Stamps from Yugoslavia

The Kingdom of Serbs, Croats, and Slovenes was formed in 1918; its name was changed to Yugoslavia in 1929. Occupation by Nazi Germany in 1941 was resisted by various paramilitary bands that fought each other as well as the invaders. The group headed by Marshal TITO took full control upon German expulsion in 1945. Although Communist, his new government and its successors (he died in 1980) managed to steer their own path between the Warsaw Pact nations and the West for the next four and a half decades. In the early 1990s, post-TITO Yugoslavia began to unravel along ethnic lines: Slovenia, Croatia, The Former Yugoslav Republic of Macedonia, and Bosnia and Herzegovina were recognized as independent states in 1992. The remaining republics of Serbia and Montenegro declared a new "Federal Republic of Yugoslavia" (FRY) in April 1992 and, under President Slobodan MILOSEVIC, Serbia led various military intervention efforts to unite ethnic Serbs in neighboring republics into a "Greater Serbia." All of these efforts were ultimately unsuccessful. In 1999, massive expulsions by FRY forces and Serb paramilitaries of ethnic Albanians living in Kosovo provoked an international response, including the NATO bombing of Serbia and the stationing of NATO, Russian, and other peacekeepers in Kosovo. Federal elections in the fall of 2000, brought about the ouster of MILOSEVIC and installed Vojislav KOSTUNICA as president. The arrest of MILOSEVIC in 2001 allowed for his subsequent transfer to the International Criminal Tribunal for the Former Yugoslavia in The Hague to be tried for crimes against humanity. In 2001, the country's suspension was lifted, and it was once more accepted into UN organizations under the name of Yugoslavia. Kosovo has been governed by the UN Interim Administration Mission in Kosovo (UNMIK) since June 1999, under the authority of UN Security Council Resolution 1244. In 2002, the Serbian and Montenegrin components of Yugoslavia began negotiations to forge a looser relationship. These talks became a reality in February 2003 when lawmakers restructured the country into a loose federation of two republics called Serbia and Montenegro. An agreement was also reached to permit a referendum in each republic in three years on full independence.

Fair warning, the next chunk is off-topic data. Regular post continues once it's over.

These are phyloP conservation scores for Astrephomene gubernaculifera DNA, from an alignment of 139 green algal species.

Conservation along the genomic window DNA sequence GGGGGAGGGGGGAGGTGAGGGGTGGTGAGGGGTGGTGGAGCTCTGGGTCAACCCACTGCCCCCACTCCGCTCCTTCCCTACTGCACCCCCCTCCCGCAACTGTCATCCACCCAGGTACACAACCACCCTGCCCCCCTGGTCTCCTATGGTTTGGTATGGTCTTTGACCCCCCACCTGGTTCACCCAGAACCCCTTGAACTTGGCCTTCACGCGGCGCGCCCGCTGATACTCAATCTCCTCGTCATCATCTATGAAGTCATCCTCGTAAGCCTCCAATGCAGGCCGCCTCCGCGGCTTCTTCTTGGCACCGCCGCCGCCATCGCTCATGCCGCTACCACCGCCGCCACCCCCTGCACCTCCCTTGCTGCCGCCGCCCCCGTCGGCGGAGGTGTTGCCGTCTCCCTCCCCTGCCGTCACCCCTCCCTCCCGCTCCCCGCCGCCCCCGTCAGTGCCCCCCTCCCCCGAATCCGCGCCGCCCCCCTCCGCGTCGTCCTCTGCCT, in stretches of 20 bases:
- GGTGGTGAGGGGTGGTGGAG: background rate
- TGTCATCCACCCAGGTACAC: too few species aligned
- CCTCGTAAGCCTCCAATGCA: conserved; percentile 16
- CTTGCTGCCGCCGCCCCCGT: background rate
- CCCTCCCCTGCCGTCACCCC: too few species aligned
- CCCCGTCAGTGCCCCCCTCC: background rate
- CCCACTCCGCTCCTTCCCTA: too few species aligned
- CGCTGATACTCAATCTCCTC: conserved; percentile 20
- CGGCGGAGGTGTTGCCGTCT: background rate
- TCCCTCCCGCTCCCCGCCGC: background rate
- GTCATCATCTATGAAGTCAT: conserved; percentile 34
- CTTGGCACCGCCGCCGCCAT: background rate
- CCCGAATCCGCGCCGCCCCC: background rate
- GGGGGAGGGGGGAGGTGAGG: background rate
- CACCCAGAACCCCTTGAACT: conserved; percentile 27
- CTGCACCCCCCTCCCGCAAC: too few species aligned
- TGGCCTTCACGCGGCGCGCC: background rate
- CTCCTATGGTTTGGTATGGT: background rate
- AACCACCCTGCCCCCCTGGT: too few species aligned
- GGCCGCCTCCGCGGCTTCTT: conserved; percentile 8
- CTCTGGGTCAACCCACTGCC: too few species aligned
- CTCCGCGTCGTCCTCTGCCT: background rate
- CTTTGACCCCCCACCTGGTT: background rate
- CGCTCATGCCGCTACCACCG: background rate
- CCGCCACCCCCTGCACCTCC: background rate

Students of the World

Yugoslavia began printing stamps in 1921. Printing of Mary stamps began in 1964.

 

Map of Yugoslavia

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To view more information about a certain stamp, click on that stamp.
Pour lire les informations sur un timbre, appuyez sur ce timbre.

1960s

Virgin—Miniature from Evangel of Trogir—13th Century

Icon—Madonna


Icon—Annunciation


Icon—Crucifixion


Icon—Madonna

Crucifixion

Wedding at Cana

Pieta

The Virgin Mary Saving Seamen from Disaster



1970s

Madonna and Child

Ascension

Holy Family

The Coronation of Mary

Madonna and Child



1980s

Virgin Mary

St. Anne with Madonna and Jesus
   
1990s

Nativity

Flight into Egypt

Madonna and Child

Annunciation

Mother of God with Child

Birth of Christ
   
2000s

Nativity

Nativity



 
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This page, maintained by The Marian Library/International Marian Research Institute, Dayton, Ohio 45469-1390, and created by Ann Zlotnik , was last modified Thursday, 09/27/2012 13:56:43 EDT by Ann Zlotnik . Please send any comments to jroten1@udayton.edu.